Sunday, 27 August 2017

GOVT SCRAPS A LEVEL TEACHERS ALLOWANCES

THE Government has reportedly stopped paying allowances to Advanced Level teachers whose classes do not meet the required minimum number of pupils and hours in class, it has been learnt.

All along, A-level teachers were paid an extra Sixth Form allowance of $100 at the end of each term in addition to their ordinary salaries and allowances. But under the new guidelines, the allowances will be paid based on the number of pupils per class as well as the number of contact hours a teacher has with pupils. Only teachers with a minimum of 15 pupils for Science classes, 20 for Arts and Humanities classes and a minimum of 185 contact hours with pupils will qualify for the allowance.

Progressive Teachers’ Union president Dr Takavafira Zhou confirmed that his office has received numerous complaints from members who have been affected by the new guidelines.

“Our office has received complaints and we feel the changes are not palatable,” Dr Zhou said.

He added that the changes were not fair, as teachers were applying the same effort teaching pupils regardless of the size of the classes. Some teachers said they only got to know about the new guidelines through their school heads upon submission of the requisition forms when schools closed last term.

“We were told by our head that only those with a certain number of pupils and had 185 contact hours with A-level pupils were eligible for this allowance,” said a teacher who requested anonymity.

Another affected teacher added, “It doesn’t make any sense. The amount of effort one puts with 10 pupils is the same put in teaching 20. Why then should teachers with more pupils get such privileges? Besides it is not up to the teacher to decide how many pupils they want in their class.”

The official teacher-student ratio at Advanced Level is one teacher per 25 pupils, but some teachers in public schools have ratios as high as 1:40.

Permanent Secretary in the Ministry of Primary and Secondary Education Dr Sylvia Utete-Masango on Friday said although employment matters were now being handled by the Civil Service Commission, her office was not aware of the changes.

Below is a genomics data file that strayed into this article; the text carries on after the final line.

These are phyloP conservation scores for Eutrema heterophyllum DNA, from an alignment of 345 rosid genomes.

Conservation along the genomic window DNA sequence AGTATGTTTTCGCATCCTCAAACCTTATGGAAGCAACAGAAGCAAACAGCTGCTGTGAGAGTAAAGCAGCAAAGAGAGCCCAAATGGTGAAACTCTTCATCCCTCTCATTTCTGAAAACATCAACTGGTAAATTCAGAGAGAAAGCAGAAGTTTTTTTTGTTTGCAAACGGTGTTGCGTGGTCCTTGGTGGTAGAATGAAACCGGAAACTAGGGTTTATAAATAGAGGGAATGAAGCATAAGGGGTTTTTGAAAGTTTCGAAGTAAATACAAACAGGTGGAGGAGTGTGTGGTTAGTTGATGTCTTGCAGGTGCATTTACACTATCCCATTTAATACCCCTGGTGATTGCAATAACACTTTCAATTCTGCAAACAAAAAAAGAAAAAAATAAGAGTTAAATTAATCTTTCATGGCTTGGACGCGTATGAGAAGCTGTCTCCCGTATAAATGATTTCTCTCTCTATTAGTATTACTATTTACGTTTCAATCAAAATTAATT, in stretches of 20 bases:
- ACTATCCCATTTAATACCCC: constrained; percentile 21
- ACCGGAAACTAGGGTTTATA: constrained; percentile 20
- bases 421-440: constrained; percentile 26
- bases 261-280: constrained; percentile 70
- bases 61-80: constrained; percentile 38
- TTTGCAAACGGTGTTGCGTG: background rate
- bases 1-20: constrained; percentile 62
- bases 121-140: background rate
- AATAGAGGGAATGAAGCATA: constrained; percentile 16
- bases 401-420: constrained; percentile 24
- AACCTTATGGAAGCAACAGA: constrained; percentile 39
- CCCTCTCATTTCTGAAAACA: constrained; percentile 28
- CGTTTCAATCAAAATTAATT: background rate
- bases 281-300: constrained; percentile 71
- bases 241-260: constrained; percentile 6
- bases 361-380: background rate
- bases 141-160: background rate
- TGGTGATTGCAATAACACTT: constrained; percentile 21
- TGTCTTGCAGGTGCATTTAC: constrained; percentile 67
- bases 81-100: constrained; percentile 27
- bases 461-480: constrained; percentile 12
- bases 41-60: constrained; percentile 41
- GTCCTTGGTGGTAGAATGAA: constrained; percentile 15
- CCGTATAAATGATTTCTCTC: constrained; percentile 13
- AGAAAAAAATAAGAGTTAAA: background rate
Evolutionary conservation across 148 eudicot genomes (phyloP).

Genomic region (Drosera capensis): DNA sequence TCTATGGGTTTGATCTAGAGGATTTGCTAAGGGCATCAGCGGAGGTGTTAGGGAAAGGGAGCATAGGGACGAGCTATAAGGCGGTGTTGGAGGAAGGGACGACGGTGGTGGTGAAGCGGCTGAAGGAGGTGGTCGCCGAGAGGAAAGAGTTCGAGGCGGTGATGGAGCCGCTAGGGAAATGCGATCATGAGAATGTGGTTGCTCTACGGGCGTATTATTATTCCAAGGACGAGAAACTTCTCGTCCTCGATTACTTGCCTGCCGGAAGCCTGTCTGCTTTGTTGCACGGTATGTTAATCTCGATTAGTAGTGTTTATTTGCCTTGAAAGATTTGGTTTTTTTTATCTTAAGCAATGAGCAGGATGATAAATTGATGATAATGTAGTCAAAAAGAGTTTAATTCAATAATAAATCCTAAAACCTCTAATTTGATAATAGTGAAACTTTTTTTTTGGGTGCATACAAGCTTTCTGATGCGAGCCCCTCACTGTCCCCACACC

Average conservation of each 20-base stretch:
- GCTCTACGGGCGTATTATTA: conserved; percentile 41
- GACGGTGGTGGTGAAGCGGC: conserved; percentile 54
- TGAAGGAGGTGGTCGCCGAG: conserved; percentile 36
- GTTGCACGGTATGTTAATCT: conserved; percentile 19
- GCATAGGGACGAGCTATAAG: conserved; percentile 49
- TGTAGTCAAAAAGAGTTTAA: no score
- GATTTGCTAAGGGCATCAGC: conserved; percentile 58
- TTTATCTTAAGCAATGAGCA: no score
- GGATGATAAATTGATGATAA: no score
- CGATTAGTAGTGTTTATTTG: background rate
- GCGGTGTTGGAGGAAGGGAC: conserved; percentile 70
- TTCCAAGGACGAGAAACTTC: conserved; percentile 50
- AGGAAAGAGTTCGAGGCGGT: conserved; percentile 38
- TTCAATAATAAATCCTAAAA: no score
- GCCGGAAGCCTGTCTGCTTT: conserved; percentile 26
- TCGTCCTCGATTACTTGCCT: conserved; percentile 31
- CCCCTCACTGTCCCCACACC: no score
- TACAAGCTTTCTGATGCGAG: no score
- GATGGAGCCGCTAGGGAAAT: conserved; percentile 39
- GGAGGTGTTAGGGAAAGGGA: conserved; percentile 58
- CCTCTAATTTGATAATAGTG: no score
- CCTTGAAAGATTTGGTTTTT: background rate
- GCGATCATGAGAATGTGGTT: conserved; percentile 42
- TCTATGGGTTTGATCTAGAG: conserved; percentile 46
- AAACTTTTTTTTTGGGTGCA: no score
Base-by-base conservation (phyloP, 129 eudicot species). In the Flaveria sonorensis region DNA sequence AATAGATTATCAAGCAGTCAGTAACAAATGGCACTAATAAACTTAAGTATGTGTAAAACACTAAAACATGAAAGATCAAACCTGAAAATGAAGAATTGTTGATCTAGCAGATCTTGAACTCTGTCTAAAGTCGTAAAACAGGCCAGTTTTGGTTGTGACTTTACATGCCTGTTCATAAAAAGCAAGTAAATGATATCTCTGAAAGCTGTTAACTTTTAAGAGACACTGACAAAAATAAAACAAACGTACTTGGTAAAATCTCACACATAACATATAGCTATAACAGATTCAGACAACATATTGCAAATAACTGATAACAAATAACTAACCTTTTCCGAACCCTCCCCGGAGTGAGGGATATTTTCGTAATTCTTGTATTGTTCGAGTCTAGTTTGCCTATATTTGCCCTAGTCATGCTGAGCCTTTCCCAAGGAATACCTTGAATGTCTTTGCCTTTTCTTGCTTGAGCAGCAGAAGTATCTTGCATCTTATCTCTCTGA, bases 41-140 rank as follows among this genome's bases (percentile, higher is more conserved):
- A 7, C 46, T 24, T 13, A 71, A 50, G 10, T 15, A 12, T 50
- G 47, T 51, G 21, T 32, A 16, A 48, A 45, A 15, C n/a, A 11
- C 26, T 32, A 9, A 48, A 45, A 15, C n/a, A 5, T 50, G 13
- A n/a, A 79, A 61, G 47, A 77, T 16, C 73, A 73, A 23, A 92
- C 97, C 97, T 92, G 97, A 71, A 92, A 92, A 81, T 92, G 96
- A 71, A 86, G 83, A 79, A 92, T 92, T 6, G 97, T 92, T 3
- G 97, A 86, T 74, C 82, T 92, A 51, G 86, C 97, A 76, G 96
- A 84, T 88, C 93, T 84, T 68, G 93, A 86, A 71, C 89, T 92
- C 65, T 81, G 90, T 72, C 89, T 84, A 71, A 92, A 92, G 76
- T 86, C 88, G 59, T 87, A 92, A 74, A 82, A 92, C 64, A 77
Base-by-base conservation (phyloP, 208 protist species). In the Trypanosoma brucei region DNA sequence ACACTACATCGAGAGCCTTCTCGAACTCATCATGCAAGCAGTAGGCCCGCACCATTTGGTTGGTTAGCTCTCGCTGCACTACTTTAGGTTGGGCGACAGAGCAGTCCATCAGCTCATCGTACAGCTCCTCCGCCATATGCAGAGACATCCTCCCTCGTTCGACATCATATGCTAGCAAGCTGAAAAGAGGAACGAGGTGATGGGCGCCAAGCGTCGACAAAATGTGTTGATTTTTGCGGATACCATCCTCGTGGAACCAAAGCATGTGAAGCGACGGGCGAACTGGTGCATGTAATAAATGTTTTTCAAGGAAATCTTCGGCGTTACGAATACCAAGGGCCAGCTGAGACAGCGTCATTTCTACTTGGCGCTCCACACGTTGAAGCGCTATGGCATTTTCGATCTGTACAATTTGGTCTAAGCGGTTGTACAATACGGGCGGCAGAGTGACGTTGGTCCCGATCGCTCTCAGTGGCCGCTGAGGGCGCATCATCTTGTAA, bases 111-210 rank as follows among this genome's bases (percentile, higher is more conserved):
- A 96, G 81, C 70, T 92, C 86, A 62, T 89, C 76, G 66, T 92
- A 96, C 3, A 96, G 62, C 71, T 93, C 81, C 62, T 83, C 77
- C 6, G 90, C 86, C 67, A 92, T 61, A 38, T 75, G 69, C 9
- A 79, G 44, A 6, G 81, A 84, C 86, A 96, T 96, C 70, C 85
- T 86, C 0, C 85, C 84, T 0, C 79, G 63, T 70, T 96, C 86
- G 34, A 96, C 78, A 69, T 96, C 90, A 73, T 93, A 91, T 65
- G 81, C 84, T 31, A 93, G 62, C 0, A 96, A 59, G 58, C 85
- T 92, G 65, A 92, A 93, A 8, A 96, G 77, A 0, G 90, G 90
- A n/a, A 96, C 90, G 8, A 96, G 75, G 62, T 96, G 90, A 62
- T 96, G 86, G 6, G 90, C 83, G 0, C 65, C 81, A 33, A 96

“I have not heard about any such changes. I’m actually wondering that it is coming from the teachers. I don’t know about it,” she said.

CSC chairperson Dr Mariyawanda Nzuwah could not be reached for comment at the time of going to print.

However, a source in the CSC told Sunday News that the regulations had always been there but were not being enforced.

“All along teachers would just submit forms sometimes with fabricated figures and get paid without any questions being asked. As a result every A-level teacher got the allowances. This term the authorities have simply moved to implement what has already been there and the noise is understandable because many teachers have been affected,” said the source who declined to be named.

Meanwhile, heads from schools across the country will wear uniforms and conduct a procession in Harare’s Central Business District (CBD) as part of proceedings of the third edition of the Education Conference and Expo set for end of this month.

Excerpts of minutes of a preparatory meeting for the conference held in Harare on Tuesday last week show that all school heads will be required to wear royal blue shirts and blouses during the procession. They will march from Ambassador House to the Harare International Conference Centre (HICC) where the conference will be held from 30 August to 1 September. The procession will be led by the Mutendi High School Brass Band and Girls High School. “Royal Blue (not sky, not navy). Ladies will wear blouses in the same colour as shirts for men. Provinces to make logistical aspects to ensure Heads have the regalia. On the 30th all must parade in royal blue (at the top),” the minutes read in part, under a section written regalia.

The minutes also show that the Ministry of Primary and Secondary Education will be tough on school heads that will send representatives to this year’s edition of the conference. Only the head must attend. When you send someone, it implies you are indicating that you no longer want to be a head,” reads part of the minutes.

Permanent Secretary in the Education Ministry Dr Sylvia Utete-Masango confirmed that school heads will wear a uniform during the procession ahead of the conference.

Dr Utete-Masango was, however, quick to clarify that this was not a directive from her ministry but a decision reached by the school heads during the preparatory meeting.

“This was their decision. They said they want to show that they are one family by wearing the same colour during the procession. Normally provinces have their own colour codes but this time the heads decided that they want to come in one colour, royal blue shirts for men and the same colour blouses for ladies,” she said.

On school heads that will send representatives, Dr Utete-Masango said, “The heads are coming, not their deputies. They (Heads) can’t be sending deputies. Of course there are deputies that we have invited as well as Heads of Departments (HOD) and Teachers-in- Charge (TICs) but the target group are heads.” Sunday News


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